On appeal, the United States Court of Appeals for the District of Columbia Circuit remanded the decision to the FLRA, ruling that the union's proposal in that case was inconsistent with the Department of Health and Human Services (DHHS) Mandatory Guidelines for Federal Workplace Drug Testing Programs. Department of the Army, U.S. Army Aberdeen Proving Ground, Installation Support Activity v. Federal Labor Relations Authority, 890 F.2d 467 (D.C. Cir. 1989) (Aberdeen). The court's decision was based upon an examination of the union's intent in requesting the additional data. The union stated that an employee could present the information to a supervisor to rebut the Medical Review Officer's (MRO) positive finding Accordingly, the court concluded that the proposal was inconsistent with the Guidelines because it would give the employee's supervisor the authority to disregard the findings of the MRO. Upon remand, the FLRA rescinded its order that the parties negotiate concerning the proposal, based on the rationale and conclusions of the court in Aberdeen. National Federation of Federal Employees, Local 2058 and U.S. Army Aberdeen Proving Ground. Installation Support Activity, 35 FLRA No. 97 (April 30, 1990). Significantly, the FLRA added that "in future cases involving proposals that are not materially different" from the proposal in Aberdeen "and that are intended to be applied in the same manner, we will also find them to be nonnegotiable."

Upon careful review of these legal developments, we are persuaded that the proposal in the instant case is full) consistent with the DHHS Guidelines, and that sufficient precedent exists under Carswell to support the Panel's determination to retain jurisdiction. We note that the instant proposal is materially different from the one in Aberdeen. Specifically, it is not intended to permit an employee to present the information to a supervisor to rebut the MRO's positive finding. Rather, should confirmatory testing of the official sample yield a positive result, the reserve sample would be tested, and test results from both samples would be reported to the MRO "pursuant to Section 2.4(g) of the DHHS Guidelines." Accordingly, we find that the Union's proposal is properly before the Panel.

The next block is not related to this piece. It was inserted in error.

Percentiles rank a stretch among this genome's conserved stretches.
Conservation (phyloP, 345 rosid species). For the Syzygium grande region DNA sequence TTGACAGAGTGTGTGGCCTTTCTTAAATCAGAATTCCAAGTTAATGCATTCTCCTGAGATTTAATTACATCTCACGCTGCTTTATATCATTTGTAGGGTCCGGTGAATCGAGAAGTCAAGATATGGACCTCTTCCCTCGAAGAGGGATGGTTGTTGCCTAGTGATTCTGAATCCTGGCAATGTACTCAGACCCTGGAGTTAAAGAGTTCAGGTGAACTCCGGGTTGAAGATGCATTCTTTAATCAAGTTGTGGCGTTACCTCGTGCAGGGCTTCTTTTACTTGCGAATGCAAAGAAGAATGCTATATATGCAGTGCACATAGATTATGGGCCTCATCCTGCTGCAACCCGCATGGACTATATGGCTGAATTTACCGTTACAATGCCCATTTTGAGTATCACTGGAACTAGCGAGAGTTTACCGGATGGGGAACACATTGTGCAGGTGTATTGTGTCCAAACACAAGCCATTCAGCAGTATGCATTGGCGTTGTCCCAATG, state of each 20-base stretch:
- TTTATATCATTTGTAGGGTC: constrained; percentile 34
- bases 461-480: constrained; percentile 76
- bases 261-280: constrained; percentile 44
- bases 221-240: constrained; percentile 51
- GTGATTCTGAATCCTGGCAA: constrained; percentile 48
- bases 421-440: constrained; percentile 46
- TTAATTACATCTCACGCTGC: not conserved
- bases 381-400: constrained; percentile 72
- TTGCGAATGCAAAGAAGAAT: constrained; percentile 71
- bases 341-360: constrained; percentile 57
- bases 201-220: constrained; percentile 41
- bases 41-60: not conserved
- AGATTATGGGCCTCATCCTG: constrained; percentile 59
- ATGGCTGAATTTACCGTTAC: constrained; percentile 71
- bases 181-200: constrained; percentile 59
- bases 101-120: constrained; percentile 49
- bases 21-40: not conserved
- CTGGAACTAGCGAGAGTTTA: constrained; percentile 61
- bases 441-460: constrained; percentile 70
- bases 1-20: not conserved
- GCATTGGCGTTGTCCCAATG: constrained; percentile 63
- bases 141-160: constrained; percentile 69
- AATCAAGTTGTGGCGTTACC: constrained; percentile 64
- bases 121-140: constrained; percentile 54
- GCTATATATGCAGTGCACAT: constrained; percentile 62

Having carefully examined the evidence and arguments submitted by the parties at the factfinding hearing on the merits of the second sample issue, including the Employer's post-factfinding statement, we shall order the parties to withdraw their proposals. Preliminarily, the parties share the burden of developing a full and complete record on the basis of which this decision is made. In our view, there is no objective evidence in the circumstances of this case that providing a second urine sample at the collection site would add to the fairness of the Employer's drug-testing program so as a portion of the first sample is set aside for future use in case of a question of validity regarding a confirmed positive test, or provide greater assurance that an error would not occur. At most, the record reflects that a second sample would provide greater psychological comfort to employees force-d to participate in an involuntary program.

On balance, we do not believe that the additional costs to the Employer of implementing the Union's proposal are warranted, given the very limited psychological comfort it would provide. With regard to expense, it was estimated at the hearing that under the contractual agreements reached by the Employer, the cost of collecting, labeling, and storing a second sample would be $25 per employee tested. In addition, if the laboratory under contract to the Employer in this case concluded that the official sample contained illegal drugs, testing of the second sample, which would be automatically required under the Union's proposal, would cost approximately $30 to $35. Thus, the unrebutted testimony establishes that the cost of the Union's proposal to this Employer would be between $25 and $60 per employee tested.

Unrebutted testimony describing the collection procedures, labeling, and chain-of-custody documentation, as well as the procedures established by the laboratory under contract with the Employer for checking the documentation after the urine samples have arrived, convinces us that the potential for the wrong sample being tested is virtually nil. This is further supported by the quality control procedures used by the laboratory to prevent contamination of urine samples by another employee's urine or other contaminants. In this regard, we found particularly persuasive the testimony of the Assistant Technical Director of the drug-testing laboratory, who stated that over the last 3 years, of the 4,000 to 5,000 "blind samples" sent to the laboratory for quality control purposes by those agencies who are utilizing the laboratory's services, no false positives had been reported (Tr. 180, 181).